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Tips on painting metal exterior entry doors?


Joe Shmoe
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So with the new house comes all of the repairs/upgrades etc. We replaced the front door with a new door, but it needs painting. I was told to take it to a body shop and have them spray it? I just am weary of using a roller or brush and having it turn out less than spectacular. Can anyone speak from personal experience?

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The typical factory primer is usually very thin. Make sure to get all the corrosion off first. I like to use a good quality house primer and two coats of enamel. I brush mine but then I'm very good with a brush and don't mind the brush strokes. Always work toward the wet area so you lap marks don't show.

But taking it to a body shop might be a cool option. Same thing with any corrosion though, it'll bleed right through any paint in a hurry. If you go that route let me know, I've got a metal door on my shop that needs to be painted.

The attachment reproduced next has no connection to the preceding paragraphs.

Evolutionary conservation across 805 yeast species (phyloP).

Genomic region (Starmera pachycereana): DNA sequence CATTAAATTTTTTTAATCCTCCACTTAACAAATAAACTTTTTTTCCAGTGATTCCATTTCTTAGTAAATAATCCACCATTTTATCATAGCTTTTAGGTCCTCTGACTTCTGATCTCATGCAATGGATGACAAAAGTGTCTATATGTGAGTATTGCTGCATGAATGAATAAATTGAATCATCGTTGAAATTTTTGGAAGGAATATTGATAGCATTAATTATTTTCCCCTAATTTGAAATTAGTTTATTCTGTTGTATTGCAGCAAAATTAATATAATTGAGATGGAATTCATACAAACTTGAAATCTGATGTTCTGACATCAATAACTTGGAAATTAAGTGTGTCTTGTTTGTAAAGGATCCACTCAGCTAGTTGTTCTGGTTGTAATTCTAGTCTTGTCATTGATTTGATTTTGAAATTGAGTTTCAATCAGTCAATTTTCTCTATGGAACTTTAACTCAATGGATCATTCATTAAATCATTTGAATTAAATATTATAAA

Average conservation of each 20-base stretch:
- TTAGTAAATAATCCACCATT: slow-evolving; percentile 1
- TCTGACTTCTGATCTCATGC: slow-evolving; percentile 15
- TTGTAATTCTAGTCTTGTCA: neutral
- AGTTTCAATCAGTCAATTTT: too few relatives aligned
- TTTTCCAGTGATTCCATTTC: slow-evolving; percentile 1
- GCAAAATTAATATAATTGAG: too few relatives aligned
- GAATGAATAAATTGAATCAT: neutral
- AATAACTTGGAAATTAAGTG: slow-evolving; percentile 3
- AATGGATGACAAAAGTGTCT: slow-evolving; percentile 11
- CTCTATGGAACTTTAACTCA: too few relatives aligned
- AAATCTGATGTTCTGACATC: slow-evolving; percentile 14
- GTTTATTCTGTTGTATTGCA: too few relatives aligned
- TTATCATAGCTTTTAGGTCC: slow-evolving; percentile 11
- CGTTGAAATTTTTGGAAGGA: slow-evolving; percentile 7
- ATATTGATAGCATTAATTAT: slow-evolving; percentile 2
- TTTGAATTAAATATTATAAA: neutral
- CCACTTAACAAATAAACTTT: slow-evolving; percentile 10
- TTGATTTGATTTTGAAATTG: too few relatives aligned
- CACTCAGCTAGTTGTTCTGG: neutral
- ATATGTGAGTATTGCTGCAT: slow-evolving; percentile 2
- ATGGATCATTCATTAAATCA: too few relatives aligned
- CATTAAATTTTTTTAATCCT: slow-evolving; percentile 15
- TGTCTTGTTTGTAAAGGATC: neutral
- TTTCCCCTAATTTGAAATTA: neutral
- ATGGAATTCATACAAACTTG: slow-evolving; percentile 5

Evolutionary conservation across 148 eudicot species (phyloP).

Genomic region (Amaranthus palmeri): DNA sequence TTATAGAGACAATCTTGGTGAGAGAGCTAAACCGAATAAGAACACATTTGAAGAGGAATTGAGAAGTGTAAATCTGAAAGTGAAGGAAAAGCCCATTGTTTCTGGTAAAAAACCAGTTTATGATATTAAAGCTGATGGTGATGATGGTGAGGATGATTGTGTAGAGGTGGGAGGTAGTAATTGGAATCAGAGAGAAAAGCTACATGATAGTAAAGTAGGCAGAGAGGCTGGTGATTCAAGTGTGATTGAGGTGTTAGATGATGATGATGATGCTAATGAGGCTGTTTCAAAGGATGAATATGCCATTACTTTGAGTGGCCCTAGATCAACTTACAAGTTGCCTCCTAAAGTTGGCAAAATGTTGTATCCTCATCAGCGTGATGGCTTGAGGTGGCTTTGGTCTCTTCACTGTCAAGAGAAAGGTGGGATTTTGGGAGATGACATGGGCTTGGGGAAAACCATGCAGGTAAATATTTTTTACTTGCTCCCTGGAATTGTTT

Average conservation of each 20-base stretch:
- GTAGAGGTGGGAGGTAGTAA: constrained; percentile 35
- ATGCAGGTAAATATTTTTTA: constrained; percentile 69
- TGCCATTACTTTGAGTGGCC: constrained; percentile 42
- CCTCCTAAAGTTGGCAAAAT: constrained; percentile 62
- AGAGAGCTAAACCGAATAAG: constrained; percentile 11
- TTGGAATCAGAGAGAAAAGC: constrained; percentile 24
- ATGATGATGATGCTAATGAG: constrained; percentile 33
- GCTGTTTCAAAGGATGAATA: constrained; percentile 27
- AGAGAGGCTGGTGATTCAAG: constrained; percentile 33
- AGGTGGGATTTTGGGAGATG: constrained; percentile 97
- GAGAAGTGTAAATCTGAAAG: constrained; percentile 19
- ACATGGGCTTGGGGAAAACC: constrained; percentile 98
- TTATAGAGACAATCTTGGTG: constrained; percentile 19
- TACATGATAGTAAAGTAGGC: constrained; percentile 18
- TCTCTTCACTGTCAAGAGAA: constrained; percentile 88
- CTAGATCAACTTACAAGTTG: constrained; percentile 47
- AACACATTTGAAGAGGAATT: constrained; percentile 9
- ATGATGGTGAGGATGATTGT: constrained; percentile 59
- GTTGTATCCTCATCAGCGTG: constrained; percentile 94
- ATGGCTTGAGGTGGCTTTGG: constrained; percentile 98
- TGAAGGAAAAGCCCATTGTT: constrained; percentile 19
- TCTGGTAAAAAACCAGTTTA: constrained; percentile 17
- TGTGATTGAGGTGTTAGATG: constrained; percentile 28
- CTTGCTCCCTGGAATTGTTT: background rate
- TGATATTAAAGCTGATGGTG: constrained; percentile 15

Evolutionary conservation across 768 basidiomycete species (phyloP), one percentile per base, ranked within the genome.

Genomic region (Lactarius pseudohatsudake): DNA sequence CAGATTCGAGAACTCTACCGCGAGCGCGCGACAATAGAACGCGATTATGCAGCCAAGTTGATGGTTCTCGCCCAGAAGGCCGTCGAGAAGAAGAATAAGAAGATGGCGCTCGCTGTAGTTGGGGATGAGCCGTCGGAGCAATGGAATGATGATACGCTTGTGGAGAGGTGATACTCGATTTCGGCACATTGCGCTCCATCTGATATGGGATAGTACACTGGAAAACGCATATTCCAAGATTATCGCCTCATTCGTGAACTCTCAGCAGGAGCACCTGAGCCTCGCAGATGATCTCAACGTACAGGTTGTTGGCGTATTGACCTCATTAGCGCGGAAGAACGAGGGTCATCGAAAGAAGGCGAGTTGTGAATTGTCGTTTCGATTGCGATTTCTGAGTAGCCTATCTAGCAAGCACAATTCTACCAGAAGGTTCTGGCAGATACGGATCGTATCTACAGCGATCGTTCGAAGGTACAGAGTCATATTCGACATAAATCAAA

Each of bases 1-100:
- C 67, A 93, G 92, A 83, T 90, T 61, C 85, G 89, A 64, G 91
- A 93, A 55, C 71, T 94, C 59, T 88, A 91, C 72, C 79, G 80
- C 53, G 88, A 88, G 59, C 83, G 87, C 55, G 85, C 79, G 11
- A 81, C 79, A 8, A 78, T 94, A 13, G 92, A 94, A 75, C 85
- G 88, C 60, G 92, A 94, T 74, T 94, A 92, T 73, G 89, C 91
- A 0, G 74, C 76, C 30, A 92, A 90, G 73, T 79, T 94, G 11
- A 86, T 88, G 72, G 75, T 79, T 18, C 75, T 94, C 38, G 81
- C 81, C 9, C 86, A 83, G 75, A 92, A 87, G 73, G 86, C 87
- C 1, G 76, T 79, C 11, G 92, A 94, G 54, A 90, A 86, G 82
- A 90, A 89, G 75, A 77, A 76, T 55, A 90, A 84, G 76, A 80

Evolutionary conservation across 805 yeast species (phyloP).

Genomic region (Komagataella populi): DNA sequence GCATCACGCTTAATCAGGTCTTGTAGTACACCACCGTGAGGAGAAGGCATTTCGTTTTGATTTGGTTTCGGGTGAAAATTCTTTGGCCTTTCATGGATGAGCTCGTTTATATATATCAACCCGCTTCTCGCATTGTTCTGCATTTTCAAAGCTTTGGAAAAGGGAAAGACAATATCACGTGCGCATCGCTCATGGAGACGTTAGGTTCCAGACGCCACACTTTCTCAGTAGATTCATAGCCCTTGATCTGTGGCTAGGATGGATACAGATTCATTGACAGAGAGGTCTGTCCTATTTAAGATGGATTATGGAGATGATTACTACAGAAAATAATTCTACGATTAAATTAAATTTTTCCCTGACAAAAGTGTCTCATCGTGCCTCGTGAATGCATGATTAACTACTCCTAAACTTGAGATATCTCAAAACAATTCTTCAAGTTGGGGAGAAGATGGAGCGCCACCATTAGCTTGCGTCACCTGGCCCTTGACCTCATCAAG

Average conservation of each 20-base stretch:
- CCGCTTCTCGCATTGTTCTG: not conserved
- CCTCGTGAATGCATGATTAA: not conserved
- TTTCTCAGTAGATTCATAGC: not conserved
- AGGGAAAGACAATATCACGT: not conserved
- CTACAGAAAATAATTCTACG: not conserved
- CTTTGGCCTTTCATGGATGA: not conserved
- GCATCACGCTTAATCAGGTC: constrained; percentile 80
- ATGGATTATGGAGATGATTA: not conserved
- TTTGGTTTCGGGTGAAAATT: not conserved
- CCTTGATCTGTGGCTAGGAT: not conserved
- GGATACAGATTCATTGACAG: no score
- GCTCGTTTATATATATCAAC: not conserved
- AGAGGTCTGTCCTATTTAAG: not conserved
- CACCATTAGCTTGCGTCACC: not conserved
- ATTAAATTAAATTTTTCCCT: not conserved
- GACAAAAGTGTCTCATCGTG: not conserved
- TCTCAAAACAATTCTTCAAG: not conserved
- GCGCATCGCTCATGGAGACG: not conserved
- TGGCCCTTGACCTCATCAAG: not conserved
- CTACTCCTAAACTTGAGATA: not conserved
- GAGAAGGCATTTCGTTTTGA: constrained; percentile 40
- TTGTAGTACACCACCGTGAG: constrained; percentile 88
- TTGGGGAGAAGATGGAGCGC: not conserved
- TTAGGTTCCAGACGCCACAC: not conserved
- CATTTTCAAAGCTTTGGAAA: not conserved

M

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Metal doors are a PITA to paint unless (as previously mentioned) you don't mind the brush strokes.

If you decide to wail on that mother your own self, I'd recommend a 6 inch foam roller. They make them with differing pore density. You'll want one that's fairly fine. Schlep on down to your local paint shop...or Homie D's if you don't have a dedicated paint store and axe 'em what they recommend.

I just painted my GFs front door black, and every little blob shows. Looks great from the driveway though!

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I have done these a number of times. First if you want GOOD results remove the door and lay flat. Mask off any window panes and remove all hardware, use a good metal primer and metal paint. Apply with a fine 4"or 6" foam roller. Do not over-roll it and leave any bubbles you may immediately see, most if not all will disappear, any that do not go will not be as bad as the resuls of trying to get rid of them by brushing. I always use satin or semigloss, seems to be more forgiving than high gloss. John.

PS. don't force the drying of the top coat, it will give the paint time to remove any bubbles, don't roll rapidly this will also cut down airation.

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Oil based paint will lay down better ( reducing visible brush strokes). You can get additives for paints to make them dry even slower, for a more even surface. Shoot, for just one door you could get some spray paint (no brush strokes, no brush to clean). Around here there's a paint shop that will mix custom colors and put 'em in a rattle can.